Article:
Potential impacts were identified in a large creek next to our client’s former oil extraction and converted process water injection well in northeastern British Columbia.
The site had been shut down for over 30 years, and little was known about past operation and spill history at the site, or in the oil field floodplain that drained into the creek downstream. The concern was identified in the late fall and Regulators required an immediate response to and a remedial plan (if necessary) for the identified concern.
HESL was retained to characterize the aquatic habitat, surface water, sediment (including ecological toxicity), benthic invertebrate community and mercury-in-fish conditions of a river beside the well.
One of our local partner firms immediately went to the site to identify potential source areas, migration pathways to the creek and conduct a rapid aquatic characterization to gauge the risk and magnitude of the impact, before winter freeze-up set in.
This determined that:
- Surface remediation was needed on the site.
- The site needed to be regraded to prevent drainage to the creek.
- The aquatic risk in the creek from contaminants was moderate to low, but could cover a large area.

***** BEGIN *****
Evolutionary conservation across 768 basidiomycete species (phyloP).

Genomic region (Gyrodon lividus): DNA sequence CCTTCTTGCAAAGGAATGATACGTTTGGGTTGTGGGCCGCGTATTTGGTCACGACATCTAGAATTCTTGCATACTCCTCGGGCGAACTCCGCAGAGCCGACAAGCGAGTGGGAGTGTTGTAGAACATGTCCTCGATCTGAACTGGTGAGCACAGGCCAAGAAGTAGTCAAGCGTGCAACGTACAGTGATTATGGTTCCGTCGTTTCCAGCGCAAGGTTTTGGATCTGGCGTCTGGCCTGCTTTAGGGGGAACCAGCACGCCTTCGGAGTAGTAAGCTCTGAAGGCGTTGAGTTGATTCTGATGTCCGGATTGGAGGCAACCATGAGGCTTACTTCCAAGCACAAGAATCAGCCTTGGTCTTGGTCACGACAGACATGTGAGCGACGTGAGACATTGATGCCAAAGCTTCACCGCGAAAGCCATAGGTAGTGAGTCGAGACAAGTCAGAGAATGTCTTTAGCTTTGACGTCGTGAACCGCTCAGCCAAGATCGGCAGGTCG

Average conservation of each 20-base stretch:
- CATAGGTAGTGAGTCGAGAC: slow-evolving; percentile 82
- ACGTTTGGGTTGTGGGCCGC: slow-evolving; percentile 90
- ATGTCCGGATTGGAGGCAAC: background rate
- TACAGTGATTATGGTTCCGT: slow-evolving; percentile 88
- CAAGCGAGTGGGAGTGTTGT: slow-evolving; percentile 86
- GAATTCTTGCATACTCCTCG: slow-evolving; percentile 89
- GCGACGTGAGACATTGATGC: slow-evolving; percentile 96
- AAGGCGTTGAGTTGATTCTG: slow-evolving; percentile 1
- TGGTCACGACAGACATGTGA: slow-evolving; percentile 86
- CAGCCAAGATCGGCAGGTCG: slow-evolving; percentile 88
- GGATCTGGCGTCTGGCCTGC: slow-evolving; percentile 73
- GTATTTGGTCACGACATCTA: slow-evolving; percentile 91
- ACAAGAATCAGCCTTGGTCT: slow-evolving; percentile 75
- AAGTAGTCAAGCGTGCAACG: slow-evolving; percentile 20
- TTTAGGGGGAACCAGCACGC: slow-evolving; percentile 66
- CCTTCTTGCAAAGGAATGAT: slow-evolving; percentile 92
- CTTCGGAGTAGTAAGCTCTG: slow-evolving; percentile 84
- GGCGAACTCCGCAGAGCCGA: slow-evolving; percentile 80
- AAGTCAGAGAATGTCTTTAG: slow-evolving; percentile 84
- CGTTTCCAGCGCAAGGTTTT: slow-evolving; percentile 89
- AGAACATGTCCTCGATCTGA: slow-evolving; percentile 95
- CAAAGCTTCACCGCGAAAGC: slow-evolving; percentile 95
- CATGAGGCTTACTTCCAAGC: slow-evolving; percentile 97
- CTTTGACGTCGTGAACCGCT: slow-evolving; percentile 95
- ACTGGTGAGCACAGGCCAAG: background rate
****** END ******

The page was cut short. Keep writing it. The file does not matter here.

We developed a site remediation and grading plan and implemented it that winter. A detailed progressive aquatic impact assessment supported risk management of contaminants in the creek as physical remediation of the creek was unlikely to provide a relative environmental net benefit. The plan was approved by Regulators.
We characterized aquatic conditions over seasonal high and low flows, during a period of relatively stable sediment erosion-deposition (2015 to 2018), and during a year of severe channel erosion (2019), to describe contaminants over the range of conditions that could cause an environmental concern. The multi-year results from sampling did not identify any concerns with water quality.
A detailed sediment coring program identified potential concerns from hydrocarbons and bioaccumulation of mercury. Habitat assessments, toxicity testing, benthic invertebrate community assessments and fish-tissue sampling programs then provided lines of evidence to support a Human Health and Ecological Risk Assessment. These assessments narrowed the area of required risk management to a small area immediately downstream of the site. The fish contaminant monitoring program revealed that mercury bioaccumulation risk was not a concern.
The Risk Assessment and Risk Management Plan was completed and approved to move the site to long-term management and, ultimately, closure. Risk management provided more environmental benefit and less potential disruption of the environment than the previously proposed site remediation, with substantial cost savings.
Location: North of Fort St. John, British Columbia
Date of Project: 2014 – Ongoing